The CDC staff is continually monitoring themselves for any signs of illness. If anyone tests positive for COVID-19, the facility will close immediately to be cleaned and sanitized. Reopening the facility is contingent on the approval of base public health officials.

    "We continue to update our families on all the actions that we're taking to ensure the health and safety of their children," Roadarmel said. "We are adjusting every time new guidance comes out from the Centers for Disease Control and Prevention."

    Finding enough daily supplies was an issue for many CDC locations, Roadarmel added.

    At Camp Walker, for example, Reeves said they had a hard time procuring touchless temporal thermometers. She worked closely with the local exchange store find the devices, and commissary to secure other supplies.

    "I feel like we have a great team. We have gone through this for a while now," Reeves said. "We love what we do, and that is why we keep going. We love our kids (and) we love working with them."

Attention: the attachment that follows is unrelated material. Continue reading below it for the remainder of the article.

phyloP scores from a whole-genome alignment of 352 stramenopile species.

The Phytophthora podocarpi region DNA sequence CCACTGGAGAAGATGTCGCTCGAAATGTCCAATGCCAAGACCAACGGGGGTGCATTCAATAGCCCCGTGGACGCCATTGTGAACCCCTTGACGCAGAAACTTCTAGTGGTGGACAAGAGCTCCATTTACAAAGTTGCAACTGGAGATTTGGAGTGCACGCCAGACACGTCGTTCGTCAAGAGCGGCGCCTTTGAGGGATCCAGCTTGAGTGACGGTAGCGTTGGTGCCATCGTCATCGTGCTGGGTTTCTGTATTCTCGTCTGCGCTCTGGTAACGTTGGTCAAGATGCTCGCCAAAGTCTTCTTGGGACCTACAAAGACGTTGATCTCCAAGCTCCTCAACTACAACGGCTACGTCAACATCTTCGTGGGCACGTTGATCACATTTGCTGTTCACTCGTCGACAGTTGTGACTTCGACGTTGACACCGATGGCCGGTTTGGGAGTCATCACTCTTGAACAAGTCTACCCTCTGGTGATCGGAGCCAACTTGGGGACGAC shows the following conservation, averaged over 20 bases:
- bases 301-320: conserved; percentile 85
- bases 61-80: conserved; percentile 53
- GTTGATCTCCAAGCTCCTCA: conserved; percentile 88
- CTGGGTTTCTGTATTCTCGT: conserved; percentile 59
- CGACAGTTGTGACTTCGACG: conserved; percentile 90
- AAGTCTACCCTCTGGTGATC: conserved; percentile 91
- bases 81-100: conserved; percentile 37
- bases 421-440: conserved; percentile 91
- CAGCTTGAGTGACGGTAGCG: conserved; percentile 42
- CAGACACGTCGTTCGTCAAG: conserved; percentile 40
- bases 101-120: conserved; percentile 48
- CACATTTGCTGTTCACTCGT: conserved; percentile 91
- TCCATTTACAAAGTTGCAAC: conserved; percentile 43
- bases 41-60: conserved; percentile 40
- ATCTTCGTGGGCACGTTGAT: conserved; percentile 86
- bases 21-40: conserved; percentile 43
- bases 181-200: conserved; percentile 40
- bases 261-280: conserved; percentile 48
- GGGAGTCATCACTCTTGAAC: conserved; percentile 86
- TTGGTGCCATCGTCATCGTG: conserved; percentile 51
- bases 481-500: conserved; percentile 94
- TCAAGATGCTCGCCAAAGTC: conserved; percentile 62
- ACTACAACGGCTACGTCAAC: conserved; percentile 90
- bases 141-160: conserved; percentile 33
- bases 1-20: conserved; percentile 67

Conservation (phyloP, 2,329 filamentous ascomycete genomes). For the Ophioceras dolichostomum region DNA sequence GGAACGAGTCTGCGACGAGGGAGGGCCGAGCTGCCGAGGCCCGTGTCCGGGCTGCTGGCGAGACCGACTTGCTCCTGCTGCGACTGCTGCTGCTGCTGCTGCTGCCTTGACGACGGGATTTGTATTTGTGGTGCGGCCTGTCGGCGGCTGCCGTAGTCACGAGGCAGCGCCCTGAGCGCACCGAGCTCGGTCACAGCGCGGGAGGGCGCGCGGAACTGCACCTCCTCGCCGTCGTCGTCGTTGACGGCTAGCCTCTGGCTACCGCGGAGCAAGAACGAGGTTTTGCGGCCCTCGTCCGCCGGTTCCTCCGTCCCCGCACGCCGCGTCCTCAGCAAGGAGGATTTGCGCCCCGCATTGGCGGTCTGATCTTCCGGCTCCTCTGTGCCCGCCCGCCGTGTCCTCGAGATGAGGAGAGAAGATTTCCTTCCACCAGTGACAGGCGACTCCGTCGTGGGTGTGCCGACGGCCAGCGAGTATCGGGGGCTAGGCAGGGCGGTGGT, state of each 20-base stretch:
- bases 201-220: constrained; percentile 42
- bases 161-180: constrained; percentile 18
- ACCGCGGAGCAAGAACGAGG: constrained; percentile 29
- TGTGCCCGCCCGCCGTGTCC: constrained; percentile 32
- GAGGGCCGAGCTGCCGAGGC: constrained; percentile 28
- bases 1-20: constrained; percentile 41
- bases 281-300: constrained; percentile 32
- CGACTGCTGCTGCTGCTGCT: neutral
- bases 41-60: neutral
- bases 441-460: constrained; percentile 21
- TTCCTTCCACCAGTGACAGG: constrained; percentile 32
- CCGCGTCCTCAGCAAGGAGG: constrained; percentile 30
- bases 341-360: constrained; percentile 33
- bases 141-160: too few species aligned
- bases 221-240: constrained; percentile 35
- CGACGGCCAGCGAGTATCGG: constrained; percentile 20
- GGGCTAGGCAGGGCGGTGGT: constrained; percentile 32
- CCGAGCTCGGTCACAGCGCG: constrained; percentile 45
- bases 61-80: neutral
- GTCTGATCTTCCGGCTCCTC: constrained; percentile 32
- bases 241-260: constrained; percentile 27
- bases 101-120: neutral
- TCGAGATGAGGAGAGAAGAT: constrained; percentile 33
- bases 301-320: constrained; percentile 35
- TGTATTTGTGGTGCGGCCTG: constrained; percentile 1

Installations in South Korea are looking to adjust some distancing measures, as the number of confirmed cases within the country continue to decrease, according to a USFK announcement May 6.

    Beyond South Korea, the Army is also looking into the necessary steps and procedures to reopen all installations gradually. Further, Roadarmel is considering ways to open CYS facilities, she said.

    "It is not going to be as easy as turning on a light switch," she added. "We haven't defined what normal is yet, but we are in the planning processes."

    The spread of the virus has impacted each location differently. Therefore, reopening youth services across the force will be granted on a case-by-case basis, she said.

    Ensuring that each facility is appropriately staffed and abiding by any safety protocols is essential to the way ahead.

    "At this point, the one thing that we have demonstrated is that child care is vital to the Army's mission," Roadarmel said. "Our leadership is committed to ensuring that these programs are available to our families, and they are at the highest quality available to them."

    (Story was originally posted to the Army News Service website on May 13, 2020, and may be found at



    Date Taken: 05.12.2020
    Date Posted: 05.29.2020 13:43
    Story ID: 369825
    Location: DC, US